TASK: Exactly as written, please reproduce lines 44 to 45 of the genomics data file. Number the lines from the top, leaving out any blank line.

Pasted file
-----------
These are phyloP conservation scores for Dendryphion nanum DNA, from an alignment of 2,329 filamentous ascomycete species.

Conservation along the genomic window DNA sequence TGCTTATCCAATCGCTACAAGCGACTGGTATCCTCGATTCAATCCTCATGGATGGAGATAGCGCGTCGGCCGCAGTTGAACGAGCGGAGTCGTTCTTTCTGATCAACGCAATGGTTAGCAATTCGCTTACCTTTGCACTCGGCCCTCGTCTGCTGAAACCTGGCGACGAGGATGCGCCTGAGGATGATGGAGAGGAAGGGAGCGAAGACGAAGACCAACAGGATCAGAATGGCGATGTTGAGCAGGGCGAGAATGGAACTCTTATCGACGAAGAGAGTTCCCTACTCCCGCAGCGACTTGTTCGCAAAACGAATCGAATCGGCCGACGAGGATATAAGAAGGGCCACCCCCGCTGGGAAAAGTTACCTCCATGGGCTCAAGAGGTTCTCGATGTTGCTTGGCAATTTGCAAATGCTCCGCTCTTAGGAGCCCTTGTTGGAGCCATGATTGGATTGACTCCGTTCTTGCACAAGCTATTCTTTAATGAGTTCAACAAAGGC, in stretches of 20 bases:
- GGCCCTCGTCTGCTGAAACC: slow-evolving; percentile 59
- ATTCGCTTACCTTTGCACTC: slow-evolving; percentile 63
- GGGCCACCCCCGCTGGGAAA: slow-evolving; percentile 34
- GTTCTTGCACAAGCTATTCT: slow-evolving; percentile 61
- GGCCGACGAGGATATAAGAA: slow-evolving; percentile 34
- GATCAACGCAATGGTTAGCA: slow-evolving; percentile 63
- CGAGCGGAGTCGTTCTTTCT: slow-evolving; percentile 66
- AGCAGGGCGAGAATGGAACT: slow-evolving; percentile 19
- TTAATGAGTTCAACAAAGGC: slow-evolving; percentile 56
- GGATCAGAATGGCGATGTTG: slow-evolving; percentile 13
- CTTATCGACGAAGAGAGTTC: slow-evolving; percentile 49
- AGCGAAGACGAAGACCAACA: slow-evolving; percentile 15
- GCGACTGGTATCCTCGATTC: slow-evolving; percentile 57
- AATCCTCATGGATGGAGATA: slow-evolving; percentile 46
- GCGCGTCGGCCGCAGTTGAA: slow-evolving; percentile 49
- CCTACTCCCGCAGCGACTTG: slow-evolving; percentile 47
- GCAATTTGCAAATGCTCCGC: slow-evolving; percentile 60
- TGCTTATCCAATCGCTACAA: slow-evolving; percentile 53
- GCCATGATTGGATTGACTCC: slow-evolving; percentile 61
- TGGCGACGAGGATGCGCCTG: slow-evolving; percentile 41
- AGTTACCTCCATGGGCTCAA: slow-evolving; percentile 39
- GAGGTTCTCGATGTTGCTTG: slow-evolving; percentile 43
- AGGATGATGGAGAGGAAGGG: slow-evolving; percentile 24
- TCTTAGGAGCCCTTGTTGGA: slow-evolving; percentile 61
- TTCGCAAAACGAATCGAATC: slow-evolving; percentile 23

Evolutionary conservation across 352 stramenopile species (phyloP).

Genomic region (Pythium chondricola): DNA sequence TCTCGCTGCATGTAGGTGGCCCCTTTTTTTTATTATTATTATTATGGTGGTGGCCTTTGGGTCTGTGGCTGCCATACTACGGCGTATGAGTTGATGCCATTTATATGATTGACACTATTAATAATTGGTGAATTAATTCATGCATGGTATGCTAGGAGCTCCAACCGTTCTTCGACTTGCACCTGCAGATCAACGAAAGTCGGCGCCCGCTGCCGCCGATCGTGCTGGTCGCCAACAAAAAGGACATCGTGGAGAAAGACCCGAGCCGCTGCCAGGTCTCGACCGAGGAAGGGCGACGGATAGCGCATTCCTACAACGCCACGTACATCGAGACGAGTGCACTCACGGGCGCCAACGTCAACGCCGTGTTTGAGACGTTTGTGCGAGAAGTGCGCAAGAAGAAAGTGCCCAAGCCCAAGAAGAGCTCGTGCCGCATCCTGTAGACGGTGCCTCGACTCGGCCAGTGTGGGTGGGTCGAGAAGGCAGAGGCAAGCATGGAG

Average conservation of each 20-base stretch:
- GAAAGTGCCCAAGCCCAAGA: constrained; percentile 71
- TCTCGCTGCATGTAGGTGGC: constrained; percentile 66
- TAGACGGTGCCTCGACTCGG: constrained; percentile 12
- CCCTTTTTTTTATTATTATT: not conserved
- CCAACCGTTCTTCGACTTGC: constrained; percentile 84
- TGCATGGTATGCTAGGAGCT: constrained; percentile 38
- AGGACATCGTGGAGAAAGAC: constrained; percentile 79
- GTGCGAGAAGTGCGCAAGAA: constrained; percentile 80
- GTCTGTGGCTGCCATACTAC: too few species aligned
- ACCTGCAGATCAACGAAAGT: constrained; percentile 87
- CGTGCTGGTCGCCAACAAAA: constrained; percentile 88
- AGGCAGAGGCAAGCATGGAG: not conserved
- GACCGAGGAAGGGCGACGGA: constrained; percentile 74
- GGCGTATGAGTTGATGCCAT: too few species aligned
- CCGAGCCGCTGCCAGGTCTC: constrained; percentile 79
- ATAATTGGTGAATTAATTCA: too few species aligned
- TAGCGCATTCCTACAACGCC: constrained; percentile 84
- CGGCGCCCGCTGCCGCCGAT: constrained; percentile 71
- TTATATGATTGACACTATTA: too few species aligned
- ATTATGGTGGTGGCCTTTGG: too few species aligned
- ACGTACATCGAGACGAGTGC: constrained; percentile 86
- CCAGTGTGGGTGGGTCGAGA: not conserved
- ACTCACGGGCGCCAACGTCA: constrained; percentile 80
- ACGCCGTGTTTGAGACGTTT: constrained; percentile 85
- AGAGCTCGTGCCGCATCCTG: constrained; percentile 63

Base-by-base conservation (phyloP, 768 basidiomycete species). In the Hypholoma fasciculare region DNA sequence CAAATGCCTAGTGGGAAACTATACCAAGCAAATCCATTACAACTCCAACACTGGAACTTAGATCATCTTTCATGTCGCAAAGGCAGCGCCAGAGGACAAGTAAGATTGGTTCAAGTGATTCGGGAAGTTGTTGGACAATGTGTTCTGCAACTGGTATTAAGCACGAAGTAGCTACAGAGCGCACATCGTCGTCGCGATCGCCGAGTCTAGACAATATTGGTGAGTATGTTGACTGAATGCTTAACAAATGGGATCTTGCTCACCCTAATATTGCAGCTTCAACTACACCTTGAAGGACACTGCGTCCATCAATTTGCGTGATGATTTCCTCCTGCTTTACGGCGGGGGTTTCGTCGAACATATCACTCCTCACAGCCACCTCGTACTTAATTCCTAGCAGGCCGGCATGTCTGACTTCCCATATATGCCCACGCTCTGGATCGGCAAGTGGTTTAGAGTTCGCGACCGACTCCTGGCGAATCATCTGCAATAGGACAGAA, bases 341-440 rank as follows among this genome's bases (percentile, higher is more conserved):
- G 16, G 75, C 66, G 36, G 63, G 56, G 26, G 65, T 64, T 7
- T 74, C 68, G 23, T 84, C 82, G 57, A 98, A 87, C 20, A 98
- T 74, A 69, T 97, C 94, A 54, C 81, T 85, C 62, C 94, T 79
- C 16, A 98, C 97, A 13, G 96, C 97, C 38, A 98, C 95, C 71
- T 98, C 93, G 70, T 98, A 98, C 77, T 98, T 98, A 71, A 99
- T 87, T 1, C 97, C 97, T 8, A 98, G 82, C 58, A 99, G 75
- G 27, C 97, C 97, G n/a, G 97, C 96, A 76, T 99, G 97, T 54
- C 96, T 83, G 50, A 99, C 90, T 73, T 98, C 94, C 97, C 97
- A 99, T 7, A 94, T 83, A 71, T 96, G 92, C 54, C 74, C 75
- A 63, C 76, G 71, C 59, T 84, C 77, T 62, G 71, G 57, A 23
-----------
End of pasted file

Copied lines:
- GGCGTATGAGTTGATGCCAT: too few species aligned
- CCGAGCCGCTGCCAGGTCTC: constrained; percentile 79